If you don’t like your odds with this the best thing you could do was implementing a Data Recovery strategy, like replicating all your data to another Data Center inside your app, like for example with SQL Azure, we could use SQL Azure Data Sync to sync the database to another one in a different Data Center and even Region, or even use the SQL Azure Import/Export capability to have some “backups” (this isn’t a really backup since we don’t have the actual transaction log, but will be enough since it has all the Schema and Data in a particular time providing us a way to “restore” our data to a previous state) being placed in a Windows Azure Blob Storage Container, or even copied to one of our On-Premises machines or any other machine.

Another option would be to had the service available in several different geographies and fallback to the other ones in case of a outage like this, but of course this has costs, and maybe in some cases it would be enough to just point it to a static site inside Windows Azure Storage, or in other cases point into another deployment you have elsewhere in order not to stop working. It always depends on the business requirements we are talking in this case.

So with this I think one thing we should never forget is Data Recovery since thinking about this in the architecture phase will help a lot your business when something like this happens, and not even only in situations like this since there are also some that happen even without outages, like because of some bad update that was pushed, or any other issue.

I hope this helps you also understand how to plan and have measures in place to avoid data loss. Also I’ll continue to blog about some other lessons learned here.

Lessons Learned from last week Windows Azure outage – Redundancy

As you might already know, Windows Azure had an Outage last week, and this generated a lot of “fuzz” around it, as well as when the same happened to Amazon last year, or even other providers. Based on these outages, lots of people are now saying that Cloud Computing shouldn’t be an option because it sometimes fails, because it has outages and so on. This isn’t really a very correct approach to the issue, since when we have everything inside our own Data Center, sometimes bad things happen also, from someone doing an update in the network and that crashes it, machines that just “die” from one moment to the other, and a lot more.

What these outages remind us is that even when going to the Cloud, and Windows Azure for example, we need to continue to analyze the impacts that an outage in our solution might have in our business, because Cloud Computing provides us a better platform and a way for us to be more secure, since they already have some Disaster Recovery and Data Replication mechanisms, but they also provide SLA’s and if we need more than those we need to really work on it and architect for it right from the start. And this isn’t a Cloud Computing fault, it’s really a requirement that our business has, and will have inside or outside or our own Data Center.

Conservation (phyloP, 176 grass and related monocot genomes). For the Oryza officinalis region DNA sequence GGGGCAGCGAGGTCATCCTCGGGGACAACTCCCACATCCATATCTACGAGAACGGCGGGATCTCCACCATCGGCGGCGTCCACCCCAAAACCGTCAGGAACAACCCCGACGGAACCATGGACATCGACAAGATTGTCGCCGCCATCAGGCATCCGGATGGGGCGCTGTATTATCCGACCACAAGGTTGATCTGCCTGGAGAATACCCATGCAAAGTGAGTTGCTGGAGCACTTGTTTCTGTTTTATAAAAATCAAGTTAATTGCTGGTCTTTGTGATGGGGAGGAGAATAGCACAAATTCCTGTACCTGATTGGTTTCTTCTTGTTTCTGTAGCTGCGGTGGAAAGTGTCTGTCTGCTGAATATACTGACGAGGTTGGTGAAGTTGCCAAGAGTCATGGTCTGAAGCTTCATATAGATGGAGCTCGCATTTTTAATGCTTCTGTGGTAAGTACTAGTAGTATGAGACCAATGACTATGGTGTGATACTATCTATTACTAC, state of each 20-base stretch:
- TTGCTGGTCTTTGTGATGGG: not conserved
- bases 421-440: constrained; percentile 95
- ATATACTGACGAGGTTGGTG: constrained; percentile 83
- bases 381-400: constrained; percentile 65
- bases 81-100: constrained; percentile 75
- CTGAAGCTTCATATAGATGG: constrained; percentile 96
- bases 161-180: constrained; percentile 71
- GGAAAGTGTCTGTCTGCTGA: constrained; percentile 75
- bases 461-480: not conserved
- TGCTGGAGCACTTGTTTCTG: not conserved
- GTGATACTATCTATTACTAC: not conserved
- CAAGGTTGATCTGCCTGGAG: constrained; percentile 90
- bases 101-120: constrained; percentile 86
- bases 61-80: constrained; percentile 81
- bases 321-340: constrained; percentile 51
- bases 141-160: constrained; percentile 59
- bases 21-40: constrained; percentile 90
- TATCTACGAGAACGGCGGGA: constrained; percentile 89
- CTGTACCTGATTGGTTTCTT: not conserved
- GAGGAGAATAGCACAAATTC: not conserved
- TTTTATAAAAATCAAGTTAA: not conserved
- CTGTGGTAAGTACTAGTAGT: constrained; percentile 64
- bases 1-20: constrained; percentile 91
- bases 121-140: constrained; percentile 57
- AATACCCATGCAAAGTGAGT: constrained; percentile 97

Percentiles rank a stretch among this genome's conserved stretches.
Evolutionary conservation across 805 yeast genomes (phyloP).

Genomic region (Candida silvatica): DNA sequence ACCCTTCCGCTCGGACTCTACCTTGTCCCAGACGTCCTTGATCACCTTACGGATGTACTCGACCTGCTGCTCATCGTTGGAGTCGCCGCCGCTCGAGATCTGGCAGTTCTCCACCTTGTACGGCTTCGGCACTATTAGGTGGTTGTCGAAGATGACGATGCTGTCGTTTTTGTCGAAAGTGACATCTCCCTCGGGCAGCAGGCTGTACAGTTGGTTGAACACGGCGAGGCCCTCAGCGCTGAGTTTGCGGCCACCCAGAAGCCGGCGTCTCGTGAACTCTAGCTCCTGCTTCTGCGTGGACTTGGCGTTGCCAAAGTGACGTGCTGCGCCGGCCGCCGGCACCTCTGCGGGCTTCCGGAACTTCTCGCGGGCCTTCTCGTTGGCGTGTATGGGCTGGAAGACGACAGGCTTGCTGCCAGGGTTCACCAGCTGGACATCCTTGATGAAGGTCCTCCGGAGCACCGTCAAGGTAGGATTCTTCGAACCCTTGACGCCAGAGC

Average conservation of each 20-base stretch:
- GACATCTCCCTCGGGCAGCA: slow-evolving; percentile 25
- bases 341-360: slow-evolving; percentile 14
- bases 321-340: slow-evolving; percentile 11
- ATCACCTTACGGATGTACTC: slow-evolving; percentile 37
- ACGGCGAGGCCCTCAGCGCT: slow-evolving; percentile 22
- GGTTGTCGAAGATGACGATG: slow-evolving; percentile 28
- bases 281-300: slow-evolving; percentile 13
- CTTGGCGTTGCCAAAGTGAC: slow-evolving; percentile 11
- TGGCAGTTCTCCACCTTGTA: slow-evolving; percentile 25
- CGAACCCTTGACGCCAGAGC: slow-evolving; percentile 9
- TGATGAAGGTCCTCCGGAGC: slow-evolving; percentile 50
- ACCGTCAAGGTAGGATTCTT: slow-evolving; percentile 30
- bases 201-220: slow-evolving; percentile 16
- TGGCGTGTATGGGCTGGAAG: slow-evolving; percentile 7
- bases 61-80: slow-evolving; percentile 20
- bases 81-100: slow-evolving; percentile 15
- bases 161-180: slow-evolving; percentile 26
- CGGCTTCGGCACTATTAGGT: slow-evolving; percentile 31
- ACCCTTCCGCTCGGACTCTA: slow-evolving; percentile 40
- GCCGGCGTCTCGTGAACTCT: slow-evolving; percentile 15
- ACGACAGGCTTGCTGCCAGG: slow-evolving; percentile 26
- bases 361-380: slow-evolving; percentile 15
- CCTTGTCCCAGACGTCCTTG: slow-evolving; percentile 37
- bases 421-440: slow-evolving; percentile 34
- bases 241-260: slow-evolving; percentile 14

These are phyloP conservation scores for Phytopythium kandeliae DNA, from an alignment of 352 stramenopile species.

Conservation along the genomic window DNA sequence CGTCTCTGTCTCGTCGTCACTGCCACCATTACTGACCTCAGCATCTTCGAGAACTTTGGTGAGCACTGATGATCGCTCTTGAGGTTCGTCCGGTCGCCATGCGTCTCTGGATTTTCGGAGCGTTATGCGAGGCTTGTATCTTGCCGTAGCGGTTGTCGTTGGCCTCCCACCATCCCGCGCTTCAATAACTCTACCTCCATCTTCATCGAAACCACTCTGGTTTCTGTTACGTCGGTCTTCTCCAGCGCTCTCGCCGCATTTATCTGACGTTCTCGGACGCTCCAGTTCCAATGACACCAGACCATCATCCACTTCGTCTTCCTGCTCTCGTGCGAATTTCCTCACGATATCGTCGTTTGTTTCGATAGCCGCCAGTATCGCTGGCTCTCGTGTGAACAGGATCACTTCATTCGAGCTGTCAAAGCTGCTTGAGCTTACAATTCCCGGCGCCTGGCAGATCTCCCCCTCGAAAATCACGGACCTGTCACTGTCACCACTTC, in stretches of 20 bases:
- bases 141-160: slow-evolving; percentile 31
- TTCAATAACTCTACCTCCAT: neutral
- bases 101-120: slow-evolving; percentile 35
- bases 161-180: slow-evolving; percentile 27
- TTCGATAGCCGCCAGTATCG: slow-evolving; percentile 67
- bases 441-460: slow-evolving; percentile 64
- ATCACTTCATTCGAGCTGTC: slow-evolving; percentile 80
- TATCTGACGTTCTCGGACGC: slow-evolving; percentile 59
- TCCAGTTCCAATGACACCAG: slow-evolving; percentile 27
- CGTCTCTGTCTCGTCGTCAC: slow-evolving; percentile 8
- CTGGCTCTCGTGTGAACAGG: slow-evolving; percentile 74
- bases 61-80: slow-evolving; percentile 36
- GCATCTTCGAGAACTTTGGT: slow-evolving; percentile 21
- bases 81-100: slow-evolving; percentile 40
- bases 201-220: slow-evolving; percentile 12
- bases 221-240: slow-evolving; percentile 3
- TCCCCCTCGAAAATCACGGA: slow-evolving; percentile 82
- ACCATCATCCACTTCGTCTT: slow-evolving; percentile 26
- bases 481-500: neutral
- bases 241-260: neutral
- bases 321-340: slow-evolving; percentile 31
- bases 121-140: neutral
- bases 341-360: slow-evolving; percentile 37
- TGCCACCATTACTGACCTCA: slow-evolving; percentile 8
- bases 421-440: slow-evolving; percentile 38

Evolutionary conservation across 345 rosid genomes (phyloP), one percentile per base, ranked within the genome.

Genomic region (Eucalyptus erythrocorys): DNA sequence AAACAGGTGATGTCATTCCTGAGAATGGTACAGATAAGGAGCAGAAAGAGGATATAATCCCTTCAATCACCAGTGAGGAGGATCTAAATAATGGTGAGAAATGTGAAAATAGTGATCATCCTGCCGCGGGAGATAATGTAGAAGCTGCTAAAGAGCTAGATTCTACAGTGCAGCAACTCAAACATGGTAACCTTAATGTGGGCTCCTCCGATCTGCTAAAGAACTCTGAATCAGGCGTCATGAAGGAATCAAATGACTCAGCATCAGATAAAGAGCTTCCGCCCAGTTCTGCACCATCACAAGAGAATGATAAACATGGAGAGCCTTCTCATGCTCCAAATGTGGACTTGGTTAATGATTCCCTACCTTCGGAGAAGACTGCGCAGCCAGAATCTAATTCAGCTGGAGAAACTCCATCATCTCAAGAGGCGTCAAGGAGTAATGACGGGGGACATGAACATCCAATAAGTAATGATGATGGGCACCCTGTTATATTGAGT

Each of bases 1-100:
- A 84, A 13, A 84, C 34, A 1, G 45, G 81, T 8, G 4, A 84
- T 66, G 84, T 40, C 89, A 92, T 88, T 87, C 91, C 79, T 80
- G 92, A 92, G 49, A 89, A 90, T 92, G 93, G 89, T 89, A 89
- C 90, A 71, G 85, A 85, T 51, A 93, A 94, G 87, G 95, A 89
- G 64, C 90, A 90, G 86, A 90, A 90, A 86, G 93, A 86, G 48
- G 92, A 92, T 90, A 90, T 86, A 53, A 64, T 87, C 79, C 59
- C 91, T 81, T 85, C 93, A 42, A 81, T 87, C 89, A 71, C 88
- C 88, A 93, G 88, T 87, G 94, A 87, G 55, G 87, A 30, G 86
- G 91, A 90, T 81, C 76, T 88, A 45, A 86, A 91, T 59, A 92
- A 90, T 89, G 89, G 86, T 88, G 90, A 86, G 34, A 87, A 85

When we are dealing with something that is inside out own Data Center what we do is Redundancy. Let’s talk on a real-world example not IT related. Airplanes don’t need so many engines to fly, but they have them because if 50% fails, the other 50% will still get the airplane to reach to the desired destination without problems, and of course the level of redundancy depends on the reliability of the engines, and also the impact of that failure. Since airplanes don’t work very well without engines working, this is critical so sometimes you see 50% Redundancy and some other 75% Redundancy, like it happened in the earlier days. So we need to do the same with our solutions when building the on Windows Azure, and that is understand the impacts that an outage has for the business and then plan Redundancy and Disaster Recovery based on those, but we have some things that we can count on already, that is how Windows Azure takes care of Storage, SQL Azure, Compute and so on, since it provides us SLA’s that will provide us a level of security already very good. Also in case of Storage, provide us 3 replicas of everything that is placed inside the Storage account, being it Tables, Queues or even Blobs, and also Geo-Replicates 1 copy into another Data Center in the same region. What this does is that when for example a Data Center goes down, like it happened last week with Windows Azure, normally isn’t all the Data Center, and so some part will continue to be available, and as soon as the platform identifies that some part of the Data Center is down, the same platform will take the primary replica and place it as the original one, and them everything works again, but if for some reason all the Data Center goes down, it will continue to have a replica in the other Data Center of the same Region.